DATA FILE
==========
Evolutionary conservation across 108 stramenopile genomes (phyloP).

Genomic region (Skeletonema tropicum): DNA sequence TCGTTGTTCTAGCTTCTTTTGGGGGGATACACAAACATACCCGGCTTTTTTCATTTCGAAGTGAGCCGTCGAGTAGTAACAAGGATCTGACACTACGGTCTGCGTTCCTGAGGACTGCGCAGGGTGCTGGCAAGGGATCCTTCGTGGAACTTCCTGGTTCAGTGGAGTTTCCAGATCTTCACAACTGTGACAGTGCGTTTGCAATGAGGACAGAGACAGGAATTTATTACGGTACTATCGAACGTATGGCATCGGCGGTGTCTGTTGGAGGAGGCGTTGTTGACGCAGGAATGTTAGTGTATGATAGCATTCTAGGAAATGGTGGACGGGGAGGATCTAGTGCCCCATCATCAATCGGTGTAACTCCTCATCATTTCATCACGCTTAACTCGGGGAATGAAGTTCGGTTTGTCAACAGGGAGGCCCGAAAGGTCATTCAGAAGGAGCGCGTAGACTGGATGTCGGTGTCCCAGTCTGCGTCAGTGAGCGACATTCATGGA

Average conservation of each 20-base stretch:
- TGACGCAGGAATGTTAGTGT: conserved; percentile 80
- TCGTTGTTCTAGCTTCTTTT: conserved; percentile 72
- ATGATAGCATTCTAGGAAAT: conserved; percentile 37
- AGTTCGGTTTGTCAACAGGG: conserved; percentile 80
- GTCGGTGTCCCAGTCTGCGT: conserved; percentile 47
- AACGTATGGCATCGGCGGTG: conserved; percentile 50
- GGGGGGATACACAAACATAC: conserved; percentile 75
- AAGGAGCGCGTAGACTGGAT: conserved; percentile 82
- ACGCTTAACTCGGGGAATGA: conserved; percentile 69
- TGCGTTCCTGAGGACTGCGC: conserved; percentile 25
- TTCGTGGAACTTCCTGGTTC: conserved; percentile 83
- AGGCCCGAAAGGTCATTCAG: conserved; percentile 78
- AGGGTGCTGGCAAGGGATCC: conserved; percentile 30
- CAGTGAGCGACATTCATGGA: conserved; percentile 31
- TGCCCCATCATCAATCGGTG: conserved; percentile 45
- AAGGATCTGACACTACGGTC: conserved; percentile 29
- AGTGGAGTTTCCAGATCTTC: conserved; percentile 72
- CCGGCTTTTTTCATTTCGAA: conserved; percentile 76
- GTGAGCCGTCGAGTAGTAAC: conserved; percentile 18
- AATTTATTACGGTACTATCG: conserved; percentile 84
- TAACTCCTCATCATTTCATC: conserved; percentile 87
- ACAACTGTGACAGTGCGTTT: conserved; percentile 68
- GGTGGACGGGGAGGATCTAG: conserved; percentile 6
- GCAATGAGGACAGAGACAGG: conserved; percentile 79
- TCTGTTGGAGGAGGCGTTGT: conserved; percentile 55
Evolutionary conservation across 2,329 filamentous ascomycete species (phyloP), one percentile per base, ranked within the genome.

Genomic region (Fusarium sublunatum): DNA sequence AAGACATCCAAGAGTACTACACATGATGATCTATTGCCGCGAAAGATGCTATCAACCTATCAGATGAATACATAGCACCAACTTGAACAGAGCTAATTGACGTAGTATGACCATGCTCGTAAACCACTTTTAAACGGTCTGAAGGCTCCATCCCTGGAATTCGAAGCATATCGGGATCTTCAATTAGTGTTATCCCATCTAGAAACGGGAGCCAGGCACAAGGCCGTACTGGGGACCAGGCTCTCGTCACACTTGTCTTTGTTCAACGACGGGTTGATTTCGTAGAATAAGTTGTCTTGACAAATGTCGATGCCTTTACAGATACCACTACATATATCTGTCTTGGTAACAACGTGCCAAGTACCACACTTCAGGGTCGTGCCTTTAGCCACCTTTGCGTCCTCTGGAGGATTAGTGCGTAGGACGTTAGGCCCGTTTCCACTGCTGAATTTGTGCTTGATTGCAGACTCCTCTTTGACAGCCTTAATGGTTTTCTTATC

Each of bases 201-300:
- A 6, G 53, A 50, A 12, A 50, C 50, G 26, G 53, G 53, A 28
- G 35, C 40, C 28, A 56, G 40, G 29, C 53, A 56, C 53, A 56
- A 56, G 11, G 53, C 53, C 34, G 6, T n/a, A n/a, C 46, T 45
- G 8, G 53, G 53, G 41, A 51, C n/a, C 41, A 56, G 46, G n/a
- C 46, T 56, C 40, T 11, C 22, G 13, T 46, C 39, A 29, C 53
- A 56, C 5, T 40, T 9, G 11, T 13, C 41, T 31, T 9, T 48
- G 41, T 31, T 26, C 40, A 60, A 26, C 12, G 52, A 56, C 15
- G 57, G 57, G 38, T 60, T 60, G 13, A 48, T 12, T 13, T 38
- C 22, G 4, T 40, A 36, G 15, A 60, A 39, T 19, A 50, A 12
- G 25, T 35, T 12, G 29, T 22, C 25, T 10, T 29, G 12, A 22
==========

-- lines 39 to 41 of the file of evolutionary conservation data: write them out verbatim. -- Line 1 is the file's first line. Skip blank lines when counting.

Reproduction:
- G 57, G 57, G 38, T 60, T 60, G 13, A 48, T 12, T 13, T 38
- C 22, G 4, T 40, A 36, G 15, A 60, A 39, T 19, A 50, A 12
- G 25, T 35, T 12, G 29, T 22, C 25, T 10, T 29, G 12, A 22